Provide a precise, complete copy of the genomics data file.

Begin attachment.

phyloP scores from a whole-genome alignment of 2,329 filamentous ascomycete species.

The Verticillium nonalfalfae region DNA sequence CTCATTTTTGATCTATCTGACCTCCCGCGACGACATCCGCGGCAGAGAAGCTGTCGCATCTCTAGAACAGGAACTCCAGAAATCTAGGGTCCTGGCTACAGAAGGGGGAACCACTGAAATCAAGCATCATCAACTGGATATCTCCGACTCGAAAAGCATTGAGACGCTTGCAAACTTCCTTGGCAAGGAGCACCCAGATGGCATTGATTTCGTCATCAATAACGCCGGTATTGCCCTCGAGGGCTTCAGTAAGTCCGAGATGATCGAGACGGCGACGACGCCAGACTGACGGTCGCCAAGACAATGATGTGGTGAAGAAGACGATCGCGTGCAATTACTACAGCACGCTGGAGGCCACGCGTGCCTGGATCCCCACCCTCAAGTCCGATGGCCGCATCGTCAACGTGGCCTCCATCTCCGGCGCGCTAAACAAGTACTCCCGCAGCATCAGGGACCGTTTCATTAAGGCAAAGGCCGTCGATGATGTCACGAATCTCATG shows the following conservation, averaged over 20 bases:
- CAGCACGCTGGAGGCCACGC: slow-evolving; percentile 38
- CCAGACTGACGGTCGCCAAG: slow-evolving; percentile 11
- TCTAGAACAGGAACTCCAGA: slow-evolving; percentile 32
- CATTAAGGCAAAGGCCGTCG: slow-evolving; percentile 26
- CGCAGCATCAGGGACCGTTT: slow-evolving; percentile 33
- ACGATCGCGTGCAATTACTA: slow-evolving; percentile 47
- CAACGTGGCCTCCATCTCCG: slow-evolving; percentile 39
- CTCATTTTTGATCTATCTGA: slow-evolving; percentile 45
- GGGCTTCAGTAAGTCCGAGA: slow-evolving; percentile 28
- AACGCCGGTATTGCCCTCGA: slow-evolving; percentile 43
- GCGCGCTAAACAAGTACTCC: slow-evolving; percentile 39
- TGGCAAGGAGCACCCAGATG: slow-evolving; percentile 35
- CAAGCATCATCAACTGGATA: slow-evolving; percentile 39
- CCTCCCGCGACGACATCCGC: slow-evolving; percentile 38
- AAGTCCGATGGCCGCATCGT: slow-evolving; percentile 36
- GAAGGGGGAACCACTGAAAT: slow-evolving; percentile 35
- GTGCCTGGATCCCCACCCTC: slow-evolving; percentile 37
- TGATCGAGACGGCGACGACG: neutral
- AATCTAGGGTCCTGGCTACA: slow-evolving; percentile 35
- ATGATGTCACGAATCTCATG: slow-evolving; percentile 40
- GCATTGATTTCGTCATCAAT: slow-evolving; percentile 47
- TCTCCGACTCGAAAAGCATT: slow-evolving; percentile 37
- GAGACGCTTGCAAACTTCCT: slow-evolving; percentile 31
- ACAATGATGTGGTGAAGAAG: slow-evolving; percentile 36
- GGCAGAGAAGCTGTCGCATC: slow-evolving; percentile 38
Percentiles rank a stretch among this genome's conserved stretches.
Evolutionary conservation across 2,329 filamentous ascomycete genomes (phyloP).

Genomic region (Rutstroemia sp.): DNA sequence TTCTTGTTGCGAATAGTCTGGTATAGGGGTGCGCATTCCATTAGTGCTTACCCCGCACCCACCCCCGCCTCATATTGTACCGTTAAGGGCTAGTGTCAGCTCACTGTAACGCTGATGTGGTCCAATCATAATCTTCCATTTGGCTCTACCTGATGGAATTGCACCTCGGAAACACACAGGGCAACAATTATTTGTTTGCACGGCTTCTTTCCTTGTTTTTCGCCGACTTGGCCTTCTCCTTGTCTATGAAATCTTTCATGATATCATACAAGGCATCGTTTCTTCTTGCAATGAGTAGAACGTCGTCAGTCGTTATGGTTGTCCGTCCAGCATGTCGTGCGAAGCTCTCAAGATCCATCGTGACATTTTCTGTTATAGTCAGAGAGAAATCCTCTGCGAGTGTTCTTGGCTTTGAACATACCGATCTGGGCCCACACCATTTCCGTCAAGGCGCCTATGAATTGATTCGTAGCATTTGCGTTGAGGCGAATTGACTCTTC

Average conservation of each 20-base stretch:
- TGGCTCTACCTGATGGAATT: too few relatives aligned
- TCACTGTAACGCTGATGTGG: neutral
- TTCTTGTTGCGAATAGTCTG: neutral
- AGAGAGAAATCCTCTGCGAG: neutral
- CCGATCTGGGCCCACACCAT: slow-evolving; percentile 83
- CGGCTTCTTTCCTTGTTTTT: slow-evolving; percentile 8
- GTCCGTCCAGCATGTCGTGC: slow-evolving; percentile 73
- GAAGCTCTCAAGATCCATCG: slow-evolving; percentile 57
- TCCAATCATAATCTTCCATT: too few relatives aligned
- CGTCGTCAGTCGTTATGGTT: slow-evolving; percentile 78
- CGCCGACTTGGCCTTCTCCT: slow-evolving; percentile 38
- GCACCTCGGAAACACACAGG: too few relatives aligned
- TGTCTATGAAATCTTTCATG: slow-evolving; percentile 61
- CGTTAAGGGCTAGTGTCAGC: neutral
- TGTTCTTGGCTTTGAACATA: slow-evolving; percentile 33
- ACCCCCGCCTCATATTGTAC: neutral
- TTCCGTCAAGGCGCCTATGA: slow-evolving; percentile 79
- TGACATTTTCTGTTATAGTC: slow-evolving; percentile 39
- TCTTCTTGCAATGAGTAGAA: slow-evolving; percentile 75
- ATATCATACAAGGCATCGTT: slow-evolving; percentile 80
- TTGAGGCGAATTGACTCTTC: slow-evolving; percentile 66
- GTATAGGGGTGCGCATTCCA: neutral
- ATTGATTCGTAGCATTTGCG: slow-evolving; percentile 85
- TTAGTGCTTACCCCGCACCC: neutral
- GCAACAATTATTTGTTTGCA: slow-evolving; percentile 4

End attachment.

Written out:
phyloP scores from a whole-genome alignment of 2,329 filamentous ascomycete species.

The Verticillium nonalfalfae region DNA sequence CTCATTTTTGATCTATCTGACCTCCCGCGACGACATCCGCGGCAGAGAAGCTGTCGCATCTCTAGAACAGGAACTCCAGAAATCTAGGGTCCTGGCTACAGAAGGGGGAACCACTGAAATCAAGCATCATCAACTGGATATCTCCGACTCGAAAAGCATTGAGACGCTTGCAAACTTCCTTGGCAAGGAGCACCCAGATGGCATTGATTTCGTCATCAATAACGCCGGTATTGCCCTCGAGGGCTTCAGTAAGTCCGAGATGATCGAGACGGCGACGACGCCAGACTGACGGTCGCCAAGACAATGATGTGGTGAAGAAGACGATCGCGTGCAATTACTACAGCACGCTGGAGGCCACGCGTGCCTGGATCCCCACCCTCAAGTCCGATGGCCGCATCGTCAACGTGGCCTCCATCTCCGGCGCGCTAAACAAGTACTCCCGCAGCATCAGGGACCGTTTCATTAAGGCAAAGGCCGTCGATGATGTCACGAATCTCATG shows the following conservation, averaged over 20 bases:
- CAGCACGCTGGAGGCCACGC: slow-evolving; percentile 38
- CCAGACTGACGGTCGCCAAG: slow-evolving; percentile 11
- TCTAGAACAGGAACTCCAGA: slow-evolving; percentile 32
- CATTAAGGCAAAGGCCGTCG: slow-evolving; percentile 26
- CGCAGCATCAGGGACCGTTT: slow-evolving; percentile 33
- ACGATCGCGTGCAATTACTA: slow-evolving; percentile 47
- CAACGTGGCCTCCATCTCCG: slow-evolving; percentile 39
- CTCATTTTTGATCTATCTGA: slow-evolving; percentile 45
- GGGCTTCAGTAAGTCCGAGA: slow-evolving; percentile 28
- AACGCCGGTATTGCCCTCGA: slow-evolving; percentile 43
- GCGCGCTAAACAAGTACTCC: slow-evolving; percentile 39
- TGGCAAGGAGCACCCAGATG: slow-evolving; percentile 35
- CAAGCATCATCAACTGGATA: slow-evolving; percentile 39
- CCTCCCGCGACGACATCCGC: slow-evolving; percentile 38
- AAGTCCGATGGCCGCATCGT: slow-evolving; percentile 36
- GAAGGGGGAACCACTGAAAT: slow-evolving; percentile 35
- GTGCCTGGATCCCCACCCTC: slow-evolving; percentile 37
- TGATCGAGACGGCGACGACG: neutral
- AATCTAGGGTCCTGGCTACA: slow-evolving; percentile 35
- ATGATGTCACGAATCTCATG: slow-evolving; percentile 40
- GCATTGATTTCGTCATCAAT: slow-evolving; percentile 47
- TCTCCGACTCGAAAAGCATT: slow-evolving; percentile 37
- GAGACGCTTGCAAACTTCCT: slow-evolving; percentile 31
- ACAATGATGTGGTGAAGAAG: slow-evolving; percentile 36
- GGCAGAGAAGCTGTCGCATC: slow-evolving; percentile 38
Percentiles rank a stretch among this genome's conserved stretches.
Evolutionary conservation across 2,329 filamentous ascomycete genomes (phyloP).

Genomic region (Rutstroemia sp.): DNA sequence TTCTTGTTGCGAATAGTCTGGTATAGGGGTGCGCATTCCATTAGTGCTTACCCCGCACCCACCCCCGCCTCATATTGTACCGTTAAGGGCTAGTGTCAGCTCACTGTAACGCTGATGTGGTCCAATCATAATCTTCCATTTGGCTCTACCTGATGGAATTGCACCTCGGAAACACACAGGGCAACAATTATTTGTTTGCACGGCTTCTTTCCTTGTTTTTCGCCGACTTGGCCTTCTCCTTGTCTATGAAATCTTTCATGATATCATACAAGGCATCGTTTCTTCTTGCAATGAGTAGAACGTCGTCAGTCGTTATGGTTGTCCGTCCAGCATGTCGTGCGAAGCTCTCAAGATCCATCGTGACATTTTCTGTTATAGTCAGAGAGAAATCCTCTGCGAGTGTTCTTGGCTTTGAACATACCGATCTGGGCCCACACCATTTCCGTCAAGGCGCCTATGAATTGATTCGTAGCATTTGCGTTGAGGCGAATTGACTCTTC

Average conservation of each 20-base stretch:
- TGGCTCTACCTGATGGAATT: too few relatives aligned
- TCACTGTAACGCTGATGTGG: neutral
- TTCTTGTTGCGAATAGTCTG: neutral
- AGAGAGAAATCCTCTGCGAG: neutral
- CCGATCTGGGCCCACACCAT: slow-evolving; percentile 83
- CGGCTTCTTTCCTTGTTTTT: slow-evolving; percentile 8
- GTCCGTCCAGCATGTCGTGC: slow-evolving; percentile 73
- GAAGCTCTCAAGATCCATCG: slow-evolving; percentile 57
- TCCAATCATAATCTTCCATT: too few relatives aligned
- CGTCGTCAGTCGTTATGGTT: slow-evolving; percentile 78
- CGCCGACTTGGCCTTCTCCT: slow-evolving; percentile 38
- GCACCTCGGAAACACACAGG: too few relatives aligned
- TGTCTATGAAATCTTTCATG: slow-evolving; percentile 61
- CGTTAAGGGCTAGTGTCAGC: neutral
- TGTTCTTGGCTTTGAACATA: slow-evolving; percentile 33
- ACCCCCGCCTCATATTGTAC: neutral
- TTCCGTCAAGGCGCCTATGA: slow-evolving; percentile 79
- TGACATTTTCTGTTATAGTC: slow-evolving; percentile 39
- TCTTCTTGCAATGAGTAGAA: slow-evolving; percentile 75
- ATATCATACAAGGCATCGTT: slow-evolving; percentile 80
- TTGAGGCGAATTGACTCTTC: slow-evolving; percentile 66
- GTATAGGGGTGCGCATTCCA: neutral
- ATTGATTCGTAGCATTTGCG: slow-evolving; percentile 85
- TTAGTGCTTACCCCGCACCC: neutral
- GCAACAATTATTTGTTTGCA: slow-evolving; percentile 4